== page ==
The Securities and Exchange Commission today announced a final consent judgment against Jimmy Gale Watson, Jr., an associate of the late John McAfee, for his role in an alleged ICO scam.
In October 2020, after Spanish authorities arrested McAfee, the SEC filed a complaint alleging that the one-time antivirus pioneer promoted investments in ICOs with Watson's help, without disclosing that they were paid to do so.
According to the agency, Watson assisted McAfee by negotiating the promotion deals with the ICO issuers and helped McAfee cash out the crypto payments received.
The SEC also accused McAfee and Watson of engaging in pump and dump schemes, secretly accumulating a large position in a cryptocurrency, and then promoting it on Twitter with the intention to sell it as the price rose.
The final judgment against Watson permanently bans him from buying, selling, or offering digital assets in a professional capacity and assesses a fine of $316,401.48 plus prejudgment interest of $59,533.38, for a total penalty of over $375,000.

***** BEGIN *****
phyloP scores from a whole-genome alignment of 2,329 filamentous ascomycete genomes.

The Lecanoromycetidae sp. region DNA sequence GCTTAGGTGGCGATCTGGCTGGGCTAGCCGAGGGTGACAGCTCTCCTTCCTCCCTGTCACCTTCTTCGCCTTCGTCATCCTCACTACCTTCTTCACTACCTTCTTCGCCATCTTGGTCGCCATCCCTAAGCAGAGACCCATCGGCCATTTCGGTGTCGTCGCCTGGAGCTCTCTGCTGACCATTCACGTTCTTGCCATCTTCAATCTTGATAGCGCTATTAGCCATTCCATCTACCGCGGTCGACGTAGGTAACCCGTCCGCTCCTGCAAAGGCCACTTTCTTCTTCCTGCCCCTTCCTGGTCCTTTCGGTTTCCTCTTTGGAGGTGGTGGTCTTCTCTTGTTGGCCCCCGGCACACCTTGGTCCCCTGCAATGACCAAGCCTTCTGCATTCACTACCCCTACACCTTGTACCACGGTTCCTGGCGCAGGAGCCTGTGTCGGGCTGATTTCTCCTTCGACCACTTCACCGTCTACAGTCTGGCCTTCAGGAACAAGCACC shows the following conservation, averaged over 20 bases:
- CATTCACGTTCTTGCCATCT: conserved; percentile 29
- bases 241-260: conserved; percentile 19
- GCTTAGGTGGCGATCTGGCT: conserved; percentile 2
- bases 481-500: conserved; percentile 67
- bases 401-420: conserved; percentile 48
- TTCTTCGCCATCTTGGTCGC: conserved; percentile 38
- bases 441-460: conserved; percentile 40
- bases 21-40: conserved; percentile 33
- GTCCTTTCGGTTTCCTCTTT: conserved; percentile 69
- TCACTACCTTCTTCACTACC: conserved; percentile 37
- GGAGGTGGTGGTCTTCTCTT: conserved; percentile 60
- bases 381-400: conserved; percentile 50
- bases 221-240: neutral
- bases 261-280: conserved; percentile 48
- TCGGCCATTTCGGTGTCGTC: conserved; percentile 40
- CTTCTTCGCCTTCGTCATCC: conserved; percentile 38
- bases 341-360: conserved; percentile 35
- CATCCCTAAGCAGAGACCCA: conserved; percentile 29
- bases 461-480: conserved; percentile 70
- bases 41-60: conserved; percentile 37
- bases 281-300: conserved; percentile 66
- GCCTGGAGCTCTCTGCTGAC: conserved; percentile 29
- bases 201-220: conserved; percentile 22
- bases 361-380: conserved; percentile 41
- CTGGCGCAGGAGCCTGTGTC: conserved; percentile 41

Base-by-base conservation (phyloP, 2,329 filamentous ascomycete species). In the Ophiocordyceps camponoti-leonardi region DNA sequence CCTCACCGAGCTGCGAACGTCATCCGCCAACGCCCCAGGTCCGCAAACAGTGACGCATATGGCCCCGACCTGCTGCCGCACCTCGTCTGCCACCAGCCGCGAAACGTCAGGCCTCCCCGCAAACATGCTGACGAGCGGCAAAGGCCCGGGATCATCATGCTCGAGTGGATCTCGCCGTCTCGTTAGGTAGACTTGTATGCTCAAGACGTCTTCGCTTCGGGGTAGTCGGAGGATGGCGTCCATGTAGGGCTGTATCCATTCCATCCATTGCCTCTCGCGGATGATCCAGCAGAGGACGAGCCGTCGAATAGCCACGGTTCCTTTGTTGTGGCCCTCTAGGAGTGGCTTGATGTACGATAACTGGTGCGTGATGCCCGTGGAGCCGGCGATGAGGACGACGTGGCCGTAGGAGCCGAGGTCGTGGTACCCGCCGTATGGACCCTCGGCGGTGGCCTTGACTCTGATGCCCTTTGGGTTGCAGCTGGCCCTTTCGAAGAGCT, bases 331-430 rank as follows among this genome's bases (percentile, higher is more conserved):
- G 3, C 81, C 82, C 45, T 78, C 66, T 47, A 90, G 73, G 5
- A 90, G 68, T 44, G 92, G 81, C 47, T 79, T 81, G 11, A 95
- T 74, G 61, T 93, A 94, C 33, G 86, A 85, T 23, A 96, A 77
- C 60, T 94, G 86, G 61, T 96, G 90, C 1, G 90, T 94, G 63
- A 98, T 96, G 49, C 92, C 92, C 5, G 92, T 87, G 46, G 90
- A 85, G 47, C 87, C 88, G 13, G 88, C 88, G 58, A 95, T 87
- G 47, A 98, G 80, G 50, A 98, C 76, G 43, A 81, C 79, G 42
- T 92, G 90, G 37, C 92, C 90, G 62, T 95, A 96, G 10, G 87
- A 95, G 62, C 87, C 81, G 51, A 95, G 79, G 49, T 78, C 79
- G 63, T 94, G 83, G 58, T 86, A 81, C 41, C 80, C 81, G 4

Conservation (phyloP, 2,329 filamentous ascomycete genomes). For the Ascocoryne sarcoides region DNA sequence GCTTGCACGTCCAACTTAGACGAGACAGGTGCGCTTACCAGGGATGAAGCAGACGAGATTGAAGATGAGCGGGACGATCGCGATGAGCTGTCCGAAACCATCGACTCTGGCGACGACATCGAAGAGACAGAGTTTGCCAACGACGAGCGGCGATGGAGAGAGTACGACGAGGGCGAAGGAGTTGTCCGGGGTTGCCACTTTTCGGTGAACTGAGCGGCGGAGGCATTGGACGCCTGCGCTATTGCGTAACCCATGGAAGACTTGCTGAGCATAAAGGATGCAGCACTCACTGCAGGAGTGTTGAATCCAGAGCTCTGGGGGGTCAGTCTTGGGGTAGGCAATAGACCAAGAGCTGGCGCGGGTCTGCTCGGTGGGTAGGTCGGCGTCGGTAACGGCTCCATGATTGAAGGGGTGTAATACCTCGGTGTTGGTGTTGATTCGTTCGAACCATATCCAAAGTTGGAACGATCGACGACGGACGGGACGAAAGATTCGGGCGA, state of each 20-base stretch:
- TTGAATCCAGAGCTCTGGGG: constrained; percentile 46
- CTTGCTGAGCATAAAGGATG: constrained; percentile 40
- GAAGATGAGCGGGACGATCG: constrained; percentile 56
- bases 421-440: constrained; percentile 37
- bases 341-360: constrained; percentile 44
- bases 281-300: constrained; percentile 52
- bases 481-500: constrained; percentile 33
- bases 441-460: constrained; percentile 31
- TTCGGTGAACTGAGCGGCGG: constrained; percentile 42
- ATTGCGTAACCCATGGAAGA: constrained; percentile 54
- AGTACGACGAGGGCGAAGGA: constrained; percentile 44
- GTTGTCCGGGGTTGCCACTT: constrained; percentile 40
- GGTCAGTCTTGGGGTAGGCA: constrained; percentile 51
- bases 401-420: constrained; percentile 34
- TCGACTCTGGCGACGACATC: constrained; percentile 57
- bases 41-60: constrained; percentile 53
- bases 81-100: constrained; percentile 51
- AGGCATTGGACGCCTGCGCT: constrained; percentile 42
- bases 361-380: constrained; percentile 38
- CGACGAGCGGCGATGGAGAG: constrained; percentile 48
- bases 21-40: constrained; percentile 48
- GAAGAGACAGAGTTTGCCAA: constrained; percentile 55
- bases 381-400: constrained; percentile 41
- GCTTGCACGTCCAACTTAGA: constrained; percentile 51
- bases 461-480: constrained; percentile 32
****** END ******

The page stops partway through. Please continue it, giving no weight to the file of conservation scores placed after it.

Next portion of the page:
According to the notice, Watson can continue buying and selling digital assets "for his personal accounts."
The court also filed a Notice of Death concerning McAfee, dismissing the agency's claim against the late tech mogul. According to the court, the order to dismiss only applied to McAfee and not Watson.
In March 2021, McAfee declared that the SEC "allegations are overblown." Three months later, he was found dead in a Spanish prison from an apparent suicide—a conclusion that his family denies. McAfee had been on the run for months after being charged with tax evasion and promoting seven initial coin offerings (ICOs) that U.S. authorities described as "pump-and-dump" schemes that allegedly made McAfee over $23 million.
However, the author of McAfee’s biography, No Domain: The John McAfee Tapes, said that McAfee was broke when he died.